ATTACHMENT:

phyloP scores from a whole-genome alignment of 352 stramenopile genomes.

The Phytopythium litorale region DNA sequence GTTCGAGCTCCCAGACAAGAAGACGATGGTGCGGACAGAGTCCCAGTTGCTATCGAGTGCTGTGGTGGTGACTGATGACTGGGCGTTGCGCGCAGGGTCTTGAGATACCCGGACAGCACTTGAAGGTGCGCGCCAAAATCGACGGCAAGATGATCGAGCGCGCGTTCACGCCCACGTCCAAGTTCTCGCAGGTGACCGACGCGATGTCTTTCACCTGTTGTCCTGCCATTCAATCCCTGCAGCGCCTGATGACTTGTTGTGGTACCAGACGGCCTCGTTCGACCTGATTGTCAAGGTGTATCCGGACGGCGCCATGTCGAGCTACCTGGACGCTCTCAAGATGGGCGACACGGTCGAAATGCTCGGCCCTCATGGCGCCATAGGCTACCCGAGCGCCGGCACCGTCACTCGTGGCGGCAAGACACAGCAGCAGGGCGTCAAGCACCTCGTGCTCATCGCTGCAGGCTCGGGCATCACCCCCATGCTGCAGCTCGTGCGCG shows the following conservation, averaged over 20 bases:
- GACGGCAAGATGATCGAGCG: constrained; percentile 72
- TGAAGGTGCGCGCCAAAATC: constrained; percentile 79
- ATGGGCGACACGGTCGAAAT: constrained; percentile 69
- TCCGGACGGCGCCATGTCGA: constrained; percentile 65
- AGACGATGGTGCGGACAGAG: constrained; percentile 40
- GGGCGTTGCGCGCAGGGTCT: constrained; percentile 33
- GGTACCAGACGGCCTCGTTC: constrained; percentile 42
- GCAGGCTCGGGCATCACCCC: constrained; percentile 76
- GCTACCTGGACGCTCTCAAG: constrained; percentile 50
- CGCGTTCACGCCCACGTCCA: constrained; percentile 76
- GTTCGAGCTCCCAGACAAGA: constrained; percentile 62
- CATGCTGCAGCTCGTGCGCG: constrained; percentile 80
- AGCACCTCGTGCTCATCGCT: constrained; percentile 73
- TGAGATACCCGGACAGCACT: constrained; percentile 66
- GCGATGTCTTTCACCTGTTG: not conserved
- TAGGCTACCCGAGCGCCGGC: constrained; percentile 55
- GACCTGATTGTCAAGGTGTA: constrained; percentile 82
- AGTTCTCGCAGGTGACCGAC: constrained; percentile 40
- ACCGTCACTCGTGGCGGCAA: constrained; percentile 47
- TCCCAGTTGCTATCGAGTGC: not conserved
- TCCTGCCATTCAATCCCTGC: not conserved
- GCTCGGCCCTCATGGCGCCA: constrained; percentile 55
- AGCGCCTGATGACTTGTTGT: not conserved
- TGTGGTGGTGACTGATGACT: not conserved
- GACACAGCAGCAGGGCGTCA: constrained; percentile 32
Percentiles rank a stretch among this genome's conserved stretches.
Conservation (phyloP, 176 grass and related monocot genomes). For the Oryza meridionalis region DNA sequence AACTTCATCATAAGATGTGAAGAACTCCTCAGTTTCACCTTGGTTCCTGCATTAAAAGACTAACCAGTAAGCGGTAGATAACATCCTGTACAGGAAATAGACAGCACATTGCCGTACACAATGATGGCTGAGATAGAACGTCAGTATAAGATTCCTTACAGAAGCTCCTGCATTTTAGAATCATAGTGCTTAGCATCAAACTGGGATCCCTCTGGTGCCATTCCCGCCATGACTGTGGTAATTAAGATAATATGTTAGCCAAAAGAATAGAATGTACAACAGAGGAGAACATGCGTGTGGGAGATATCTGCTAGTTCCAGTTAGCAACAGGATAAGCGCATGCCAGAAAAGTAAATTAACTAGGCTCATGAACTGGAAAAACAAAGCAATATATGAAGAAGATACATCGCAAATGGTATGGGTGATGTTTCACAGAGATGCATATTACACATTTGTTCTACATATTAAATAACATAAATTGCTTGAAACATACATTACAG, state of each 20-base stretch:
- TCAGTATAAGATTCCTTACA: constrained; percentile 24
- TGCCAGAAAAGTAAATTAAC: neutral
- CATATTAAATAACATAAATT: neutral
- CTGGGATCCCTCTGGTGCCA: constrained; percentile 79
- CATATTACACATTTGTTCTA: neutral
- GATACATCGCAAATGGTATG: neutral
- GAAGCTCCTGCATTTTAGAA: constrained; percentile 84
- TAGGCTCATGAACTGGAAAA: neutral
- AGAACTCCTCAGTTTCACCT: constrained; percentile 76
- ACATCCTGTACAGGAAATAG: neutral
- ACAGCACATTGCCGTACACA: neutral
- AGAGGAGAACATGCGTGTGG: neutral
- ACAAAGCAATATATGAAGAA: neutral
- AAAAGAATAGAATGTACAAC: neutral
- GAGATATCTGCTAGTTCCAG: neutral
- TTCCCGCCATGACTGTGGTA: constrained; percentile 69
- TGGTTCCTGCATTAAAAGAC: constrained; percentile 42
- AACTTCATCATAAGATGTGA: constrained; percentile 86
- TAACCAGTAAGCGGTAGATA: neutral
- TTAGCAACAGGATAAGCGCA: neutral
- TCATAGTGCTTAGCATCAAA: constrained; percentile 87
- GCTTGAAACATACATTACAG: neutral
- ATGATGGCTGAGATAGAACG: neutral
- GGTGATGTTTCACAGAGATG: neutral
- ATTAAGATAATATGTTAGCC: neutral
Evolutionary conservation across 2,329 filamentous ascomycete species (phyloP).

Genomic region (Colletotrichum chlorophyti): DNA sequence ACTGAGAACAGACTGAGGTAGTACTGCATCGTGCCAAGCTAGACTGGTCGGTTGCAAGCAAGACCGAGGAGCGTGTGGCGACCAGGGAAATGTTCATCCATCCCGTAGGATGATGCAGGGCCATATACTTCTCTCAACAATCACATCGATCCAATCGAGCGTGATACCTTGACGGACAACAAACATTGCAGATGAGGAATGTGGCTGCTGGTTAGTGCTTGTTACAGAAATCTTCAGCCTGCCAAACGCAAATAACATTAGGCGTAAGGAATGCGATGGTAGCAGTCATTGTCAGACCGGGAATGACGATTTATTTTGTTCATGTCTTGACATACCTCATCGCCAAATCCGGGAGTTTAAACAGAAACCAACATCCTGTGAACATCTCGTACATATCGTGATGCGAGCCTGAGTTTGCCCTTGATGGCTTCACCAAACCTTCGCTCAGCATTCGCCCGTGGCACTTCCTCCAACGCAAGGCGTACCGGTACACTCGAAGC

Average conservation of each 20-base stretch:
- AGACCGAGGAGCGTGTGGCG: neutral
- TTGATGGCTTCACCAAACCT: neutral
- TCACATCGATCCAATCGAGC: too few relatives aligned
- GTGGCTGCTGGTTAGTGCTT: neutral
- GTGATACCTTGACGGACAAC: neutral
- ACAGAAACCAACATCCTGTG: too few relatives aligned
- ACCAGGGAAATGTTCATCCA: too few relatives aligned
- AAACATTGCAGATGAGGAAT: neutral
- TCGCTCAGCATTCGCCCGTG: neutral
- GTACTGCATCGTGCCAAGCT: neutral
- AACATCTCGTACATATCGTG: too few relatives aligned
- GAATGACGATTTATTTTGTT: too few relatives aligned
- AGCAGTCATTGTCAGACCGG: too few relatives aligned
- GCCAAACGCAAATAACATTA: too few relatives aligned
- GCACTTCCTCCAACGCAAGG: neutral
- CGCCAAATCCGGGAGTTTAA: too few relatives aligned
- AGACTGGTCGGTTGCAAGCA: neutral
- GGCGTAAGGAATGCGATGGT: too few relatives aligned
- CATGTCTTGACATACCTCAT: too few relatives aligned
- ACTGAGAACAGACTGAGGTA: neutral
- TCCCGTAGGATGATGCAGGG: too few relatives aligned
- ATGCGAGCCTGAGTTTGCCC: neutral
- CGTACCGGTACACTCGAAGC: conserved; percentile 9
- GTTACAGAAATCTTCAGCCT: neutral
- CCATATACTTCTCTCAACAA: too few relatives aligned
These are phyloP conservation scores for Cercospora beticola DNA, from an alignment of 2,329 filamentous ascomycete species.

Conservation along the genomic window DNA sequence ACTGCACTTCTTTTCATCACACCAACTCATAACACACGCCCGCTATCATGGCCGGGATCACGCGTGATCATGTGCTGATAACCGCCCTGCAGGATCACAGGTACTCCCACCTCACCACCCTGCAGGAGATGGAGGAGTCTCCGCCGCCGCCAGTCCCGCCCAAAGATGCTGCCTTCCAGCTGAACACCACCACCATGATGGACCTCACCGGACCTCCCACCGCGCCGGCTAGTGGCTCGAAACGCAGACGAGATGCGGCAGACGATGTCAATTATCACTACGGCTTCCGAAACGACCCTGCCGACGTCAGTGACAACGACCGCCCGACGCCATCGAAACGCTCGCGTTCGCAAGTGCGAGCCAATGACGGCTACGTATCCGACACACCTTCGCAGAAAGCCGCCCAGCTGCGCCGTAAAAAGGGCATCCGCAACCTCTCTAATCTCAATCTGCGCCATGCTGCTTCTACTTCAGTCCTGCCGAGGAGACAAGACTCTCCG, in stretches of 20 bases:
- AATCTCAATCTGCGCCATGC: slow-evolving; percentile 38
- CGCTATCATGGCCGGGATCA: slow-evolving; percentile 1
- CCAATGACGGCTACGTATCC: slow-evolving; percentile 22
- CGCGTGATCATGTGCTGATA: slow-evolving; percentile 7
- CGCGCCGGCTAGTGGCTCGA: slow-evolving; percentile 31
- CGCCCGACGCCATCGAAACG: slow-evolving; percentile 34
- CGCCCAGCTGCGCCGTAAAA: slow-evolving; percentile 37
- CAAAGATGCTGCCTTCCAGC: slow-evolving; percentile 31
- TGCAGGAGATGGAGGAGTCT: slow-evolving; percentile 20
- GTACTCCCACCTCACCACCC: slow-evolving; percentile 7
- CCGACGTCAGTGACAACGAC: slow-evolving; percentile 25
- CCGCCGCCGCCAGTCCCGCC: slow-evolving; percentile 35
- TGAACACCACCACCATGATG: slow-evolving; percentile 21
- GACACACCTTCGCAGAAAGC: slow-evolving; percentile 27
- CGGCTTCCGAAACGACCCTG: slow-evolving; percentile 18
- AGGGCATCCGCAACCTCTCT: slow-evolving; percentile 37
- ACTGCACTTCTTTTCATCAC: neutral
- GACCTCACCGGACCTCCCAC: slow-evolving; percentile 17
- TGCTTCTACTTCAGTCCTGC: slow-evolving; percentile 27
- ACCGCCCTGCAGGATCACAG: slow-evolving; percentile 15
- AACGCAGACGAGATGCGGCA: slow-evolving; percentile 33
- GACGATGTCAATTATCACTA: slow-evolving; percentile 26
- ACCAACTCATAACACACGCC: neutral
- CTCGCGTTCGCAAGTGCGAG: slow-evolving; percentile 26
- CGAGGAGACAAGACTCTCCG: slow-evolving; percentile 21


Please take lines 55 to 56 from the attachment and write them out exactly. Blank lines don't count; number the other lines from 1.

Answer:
Evolutionary conservation across 2,329 filamentous ascomycete species (phyloP).

Genomic region (Colletotrichum chlorophyti): DNA sequence ACTGAGAACAGACTGAGGTAGTACTGCATCGTGCCAAGCTAGACTGGTCGGTTGCAAGCAAGACCGAGGAGCGTGTGGCGACCAGGGAAATGTTCATCCATCCCGTAGGATGATGCAGGGCCATATACTTCTCTCAACAATCACATCGATCCAATCGAGCGTGATACCTTGACGGACAACAAACATTGCAGATGAGGAATGTGGCTGCTGGTTAGTGCTTGTTACAGAAATCTTCAGCCTGCCAAACGCAAATAACATTAGGCGTAAGGAATGCGATGGTAGCAGTCATTGTCAGACCGGGAATGACGATTTATTTTGTTCATGTCTTGACATACCTCATCGCCAAATCCGGGAGTTTAAACAGAAACCAACATCCTGTGAACATCTCGTACATATCGTGATGCGAGCCTGAGTTTGCCCTTGATGGCTTCACCAAACCTTCGCTCAGCATTCGCCCGTGGCACTTCCTCCAACGCAAGGCGTACCGGTACACTCGAAGC